"City of the Damned" was an awkward proposition from the beginning (four artists in 14 episodes!); according to Thrill-Power Overload, it was originally supposed to be another half-year-long epic, but at some point Grant and Wagner decided that it wasn't working and wrapped it up pronto. It does manage to come up with another variation on the relationship between Dredd and the city--the time-travel plot means that he could be in the same place but find it in ruins (and overrun by the vampiric Judges, a.k.a. the "Hell Street Blues," a joke I'm guessing has largely been lost to time). And teaming Dredd up with Anderson again (and making him relatively helpless and reliant on her) was a welcome touch.
The problem was that Wagner and Grant were clearly not particularly into the story--separating Dredd from most of his supporting cast meant that it was just one fight scene after another. That final episode is pretty action-packed (although Ron Smith still seems not to be too certain of how to draw McGruder--compare her appearance here to "A Case for Treatment"), but there's a palpable sense of "well, that's over with!" at the end of it.
(A historical note: Prog 403, right near the end of "City of the Damned," had the first time Bolland Dredd cover in 2000 AD proper in a while, although it was actually just his cover artwork for "Mutants in Mega-City One," a one-off single by the Fink Brothers, a.k.a. a couple of moonlighting members of Madness.)
The final third of Case Files 08 is the weakest Judge Dredd had been in years, partly because of artistic inconsistency (the five-parter "The Hunters Club" involves three very solid artists with not-terribly-compatible styles), but mostly because Grant and Wagner were phoning it in. "Juve's Eyes" is something of a low point, thanks to its "comedy" Spanish accents (and a very thinly disguised slur)--Judge Dredd is so far ahead of the curve in a lot of ways that it's particularly grating to run into retrograde crap like that. (See also: bits of the first Hondo City story.) Also, it's thankfully been a while since a vagrant in the strip was referred to as a "vag."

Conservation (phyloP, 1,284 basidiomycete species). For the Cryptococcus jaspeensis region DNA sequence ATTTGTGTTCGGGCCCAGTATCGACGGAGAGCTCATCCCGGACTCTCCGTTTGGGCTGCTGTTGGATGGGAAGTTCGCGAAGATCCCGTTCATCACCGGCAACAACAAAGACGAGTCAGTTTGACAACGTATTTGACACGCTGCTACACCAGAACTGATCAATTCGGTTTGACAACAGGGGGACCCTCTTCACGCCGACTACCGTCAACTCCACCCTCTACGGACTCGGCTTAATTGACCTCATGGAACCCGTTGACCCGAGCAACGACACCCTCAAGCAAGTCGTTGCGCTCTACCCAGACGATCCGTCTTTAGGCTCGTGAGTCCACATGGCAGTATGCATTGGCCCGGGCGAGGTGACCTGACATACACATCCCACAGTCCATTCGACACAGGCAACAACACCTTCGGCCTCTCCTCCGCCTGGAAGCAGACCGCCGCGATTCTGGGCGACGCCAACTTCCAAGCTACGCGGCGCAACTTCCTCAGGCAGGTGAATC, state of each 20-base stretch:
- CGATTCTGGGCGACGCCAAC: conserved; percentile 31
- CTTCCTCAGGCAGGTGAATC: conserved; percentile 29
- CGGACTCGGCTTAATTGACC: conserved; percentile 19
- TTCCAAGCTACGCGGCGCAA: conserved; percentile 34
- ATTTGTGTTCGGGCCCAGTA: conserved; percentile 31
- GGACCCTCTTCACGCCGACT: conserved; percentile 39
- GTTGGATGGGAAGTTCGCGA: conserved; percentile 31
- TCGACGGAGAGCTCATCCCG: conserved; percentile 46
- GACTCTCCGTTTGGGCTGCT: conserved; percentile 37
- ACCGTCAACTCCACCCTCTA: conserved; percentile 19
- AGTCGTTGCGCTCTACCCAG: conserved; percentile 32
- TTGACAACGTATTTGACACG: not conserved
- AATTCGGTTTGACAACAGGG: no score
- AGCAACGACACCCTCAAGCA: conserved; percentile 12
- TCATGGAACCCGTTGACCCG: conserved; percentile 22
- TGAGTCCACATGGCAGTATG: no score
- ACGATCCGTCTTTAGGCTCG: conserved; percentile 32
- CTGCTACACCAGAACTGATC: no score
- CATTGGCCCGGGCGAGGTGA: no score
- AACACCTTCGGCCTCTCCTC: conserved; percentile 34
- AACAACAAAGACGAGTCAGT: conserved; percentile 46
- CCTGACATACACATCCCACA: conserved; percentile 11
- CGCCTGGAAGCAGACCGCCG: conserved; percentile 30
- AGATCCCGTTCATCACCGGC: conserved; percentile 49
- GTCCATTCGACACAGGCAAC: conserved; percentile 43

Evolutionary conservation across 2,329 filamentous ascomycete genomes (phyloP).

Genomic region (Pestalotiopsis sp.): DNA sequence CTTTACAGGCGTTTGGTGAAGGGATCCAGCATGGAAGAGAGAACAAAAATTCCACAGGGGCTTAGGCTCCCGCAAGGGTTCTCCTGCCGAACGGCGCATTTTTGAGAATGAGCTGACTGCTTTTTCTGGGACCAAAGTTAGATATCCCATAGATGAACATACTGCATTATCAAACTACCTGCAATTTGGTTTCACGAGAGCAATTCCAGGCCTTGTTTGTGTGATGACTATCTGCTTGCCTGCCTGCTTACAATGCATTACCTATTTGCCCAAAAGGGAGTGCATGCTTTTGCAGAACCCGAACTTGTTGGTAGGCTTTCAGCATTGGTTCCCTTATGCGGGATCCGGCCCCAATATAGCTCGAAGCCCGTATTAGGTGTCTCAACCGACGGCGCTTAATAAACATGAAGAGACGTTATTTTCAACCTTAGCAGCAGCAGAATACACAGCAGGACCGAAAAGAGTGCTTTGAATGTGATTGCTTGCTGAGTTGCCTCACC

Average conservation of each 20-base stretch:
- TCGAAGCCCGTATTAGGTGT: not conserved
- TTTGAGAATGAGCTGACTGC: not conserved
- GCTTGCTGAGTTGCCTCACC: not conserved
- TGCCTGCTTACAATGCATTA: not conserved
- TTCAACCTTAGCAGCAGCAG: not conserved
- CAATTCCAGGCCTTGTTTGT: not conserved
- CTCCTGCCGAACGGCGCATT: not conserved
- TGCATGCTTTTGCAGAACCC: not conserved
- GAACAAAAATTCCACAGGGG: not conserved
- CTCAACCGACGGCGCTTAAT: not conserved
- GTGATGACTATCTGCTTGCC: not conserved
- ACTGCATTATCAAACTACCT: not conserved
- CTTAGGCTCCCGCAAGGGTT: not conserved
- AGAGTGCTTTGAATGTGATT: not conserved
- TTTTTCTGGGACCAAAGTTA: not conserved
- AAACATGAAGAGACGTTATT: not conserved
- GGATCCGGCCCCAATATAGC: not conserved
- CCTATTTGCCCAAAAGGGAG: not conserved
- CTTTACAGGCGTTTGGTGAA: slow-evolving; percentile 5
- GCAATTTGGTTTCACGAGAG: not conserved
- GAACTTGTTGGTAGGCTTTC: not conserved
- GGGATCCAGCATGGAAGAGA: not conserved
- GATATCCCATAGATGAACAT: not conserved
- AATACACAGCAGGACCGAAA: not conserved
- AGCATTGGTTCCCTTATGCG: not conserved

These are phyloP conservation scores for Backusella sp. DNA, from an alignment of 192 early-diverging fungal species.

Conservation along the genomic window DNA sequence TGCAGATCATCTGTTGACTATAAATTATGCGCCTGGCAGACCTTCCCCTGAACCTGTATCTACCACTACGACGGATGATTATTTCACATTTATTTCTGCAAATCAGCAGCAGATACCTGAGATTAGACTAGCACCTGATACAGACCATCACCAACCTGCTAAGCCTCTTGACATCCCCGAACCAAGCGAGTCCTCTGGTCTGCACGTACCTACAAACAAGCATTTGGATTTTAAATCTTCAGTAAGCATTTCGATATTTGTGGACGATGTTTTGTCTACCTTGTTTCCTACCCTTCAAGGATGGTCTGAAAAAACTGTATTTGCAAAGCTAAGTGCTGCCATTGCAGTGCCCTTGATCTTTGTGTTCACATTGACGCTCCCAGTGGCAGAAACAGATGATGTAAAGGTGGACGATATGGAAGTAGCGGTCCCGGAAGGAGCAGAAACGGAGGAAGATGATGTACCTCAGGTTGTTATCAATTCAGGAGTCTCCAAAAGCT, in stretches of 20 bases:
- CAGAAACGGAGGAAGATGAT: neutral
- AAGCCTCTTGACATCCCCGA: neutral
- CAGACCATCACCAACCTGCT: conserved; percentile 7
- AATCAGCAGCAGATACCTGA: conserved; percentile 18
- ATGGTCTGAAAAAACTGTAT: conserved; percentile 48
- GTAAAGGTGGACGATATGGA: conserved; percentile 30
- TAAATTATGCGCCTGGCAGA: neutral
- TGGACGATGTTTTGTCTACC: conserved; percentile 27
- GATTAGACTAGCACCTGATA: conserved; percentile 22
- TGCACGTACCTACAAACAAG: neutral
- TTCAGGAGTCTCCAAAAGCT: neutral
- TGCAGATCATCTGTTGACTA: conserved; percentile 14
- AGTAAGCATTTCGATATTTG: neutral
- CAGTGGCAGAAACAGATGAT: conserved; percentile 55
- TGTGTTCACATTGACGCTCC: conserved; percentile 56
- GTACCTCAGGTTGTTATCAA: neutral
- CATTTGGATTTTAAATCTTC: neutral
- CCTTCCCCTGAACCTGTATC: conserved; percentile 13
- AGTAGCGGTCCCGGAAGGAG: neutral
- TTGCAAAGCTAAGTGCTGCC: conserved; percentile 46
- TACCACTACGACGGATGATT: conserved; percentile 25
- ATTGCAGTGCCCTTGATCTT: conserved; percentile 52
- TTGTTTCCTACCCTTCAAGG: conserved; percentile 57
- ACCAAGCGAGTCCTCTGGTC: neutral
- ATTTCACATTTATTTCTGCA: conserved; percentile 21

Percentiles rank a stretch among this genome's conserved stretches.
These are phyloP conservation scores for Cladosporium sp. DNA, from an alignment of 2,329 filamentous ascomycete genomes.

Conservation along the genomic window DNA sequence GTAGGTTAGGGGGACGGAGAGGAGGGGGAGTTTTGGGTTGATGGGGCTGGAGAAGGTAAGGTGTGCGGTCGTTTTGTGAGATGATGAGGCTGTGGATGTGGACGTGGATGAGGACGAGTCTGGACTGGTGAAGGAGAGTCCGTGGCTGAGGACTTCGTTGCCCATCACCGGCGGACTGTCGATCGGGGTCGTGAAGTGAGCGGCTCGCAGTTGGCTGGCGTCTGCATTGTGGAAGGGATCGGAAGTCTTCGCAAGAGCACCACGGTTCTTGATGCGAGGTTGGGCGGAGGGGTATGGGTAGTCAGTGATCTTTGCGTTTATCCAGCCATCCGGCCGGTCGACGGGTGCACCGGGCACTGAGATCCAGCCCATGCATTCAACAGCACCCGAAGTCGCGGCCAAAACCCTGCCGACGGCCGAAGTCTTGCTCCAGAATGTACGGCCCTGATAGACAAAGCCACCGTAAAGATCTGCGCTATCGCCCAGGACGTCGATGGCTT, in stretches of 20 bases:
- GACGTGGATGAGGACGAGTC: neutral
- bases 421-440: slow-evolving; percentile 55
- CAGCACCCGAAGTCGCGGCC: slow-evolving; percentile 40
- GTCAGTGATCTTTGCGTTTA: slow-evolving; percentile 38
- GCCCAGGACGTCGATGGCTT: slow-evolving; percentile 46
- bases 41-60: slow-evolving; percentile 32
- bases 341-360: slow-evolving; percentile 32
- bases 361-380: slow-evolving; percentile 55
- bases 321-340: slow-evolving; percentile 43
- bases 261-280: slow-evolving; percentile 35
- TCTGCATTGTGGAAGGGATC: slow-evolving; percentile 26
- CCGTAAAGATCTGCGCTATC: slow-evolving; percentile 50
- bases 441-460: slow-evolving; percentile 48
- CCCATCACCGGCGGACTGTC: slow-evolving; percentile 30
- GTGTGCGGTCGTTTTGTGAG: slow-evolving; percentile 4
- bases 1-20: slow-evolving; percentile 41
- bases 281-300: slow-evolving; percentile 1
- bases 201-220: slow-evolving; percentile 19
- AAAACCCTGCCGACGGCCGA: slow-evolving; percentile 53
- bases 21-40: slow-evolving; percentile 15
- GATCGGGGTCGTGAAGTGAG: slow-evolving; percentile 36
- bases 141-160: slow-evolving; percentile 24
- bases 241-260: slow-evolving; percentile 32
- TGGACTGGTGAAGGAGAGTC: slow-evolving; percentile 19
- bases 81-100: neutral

"99 Red," the final story in here, was also the final story reprinted in the Complete Judge Dredd magazine-format series of the early '90s. (That series was promptly replaced by Classic Judge Dredd, which went up to the end of "Oz," i.e. the end of Case Files vol. 11.) I can't even tell what's supposed to be happening at the end of the episode: the next-to-last caption ("Sleever may never recover. But with luck--and careful laser surgery--Sleever could be back on the streets within days") makes no sense. Besides, wouldn't Sleever just be shipped off to Titan?
Still, there are a few jewels among the lumps of coal. "Thirteenth Assessment" is a cute take on the "Dredd and the rookie" formula, and Judge Brisco actually turned up again in 2000 AD just a few weeks ago. (I guess his mom got out of jail sometime around the end of "The Satanist.") "Sunday Night Fever" (which features Arthur Koestler Block leapers again!) finds Cam Kennedy trying to work some of his Mike McMahon-isms out of his system, but it's a nice-looking piece as it is. In the prog after this volume ends, Kennedy would draw the first episode of the next great Dredd story. But that will have to wait until the 18th: next week, we take another detour into color, as we arrive at the second volume of The Restricted Files.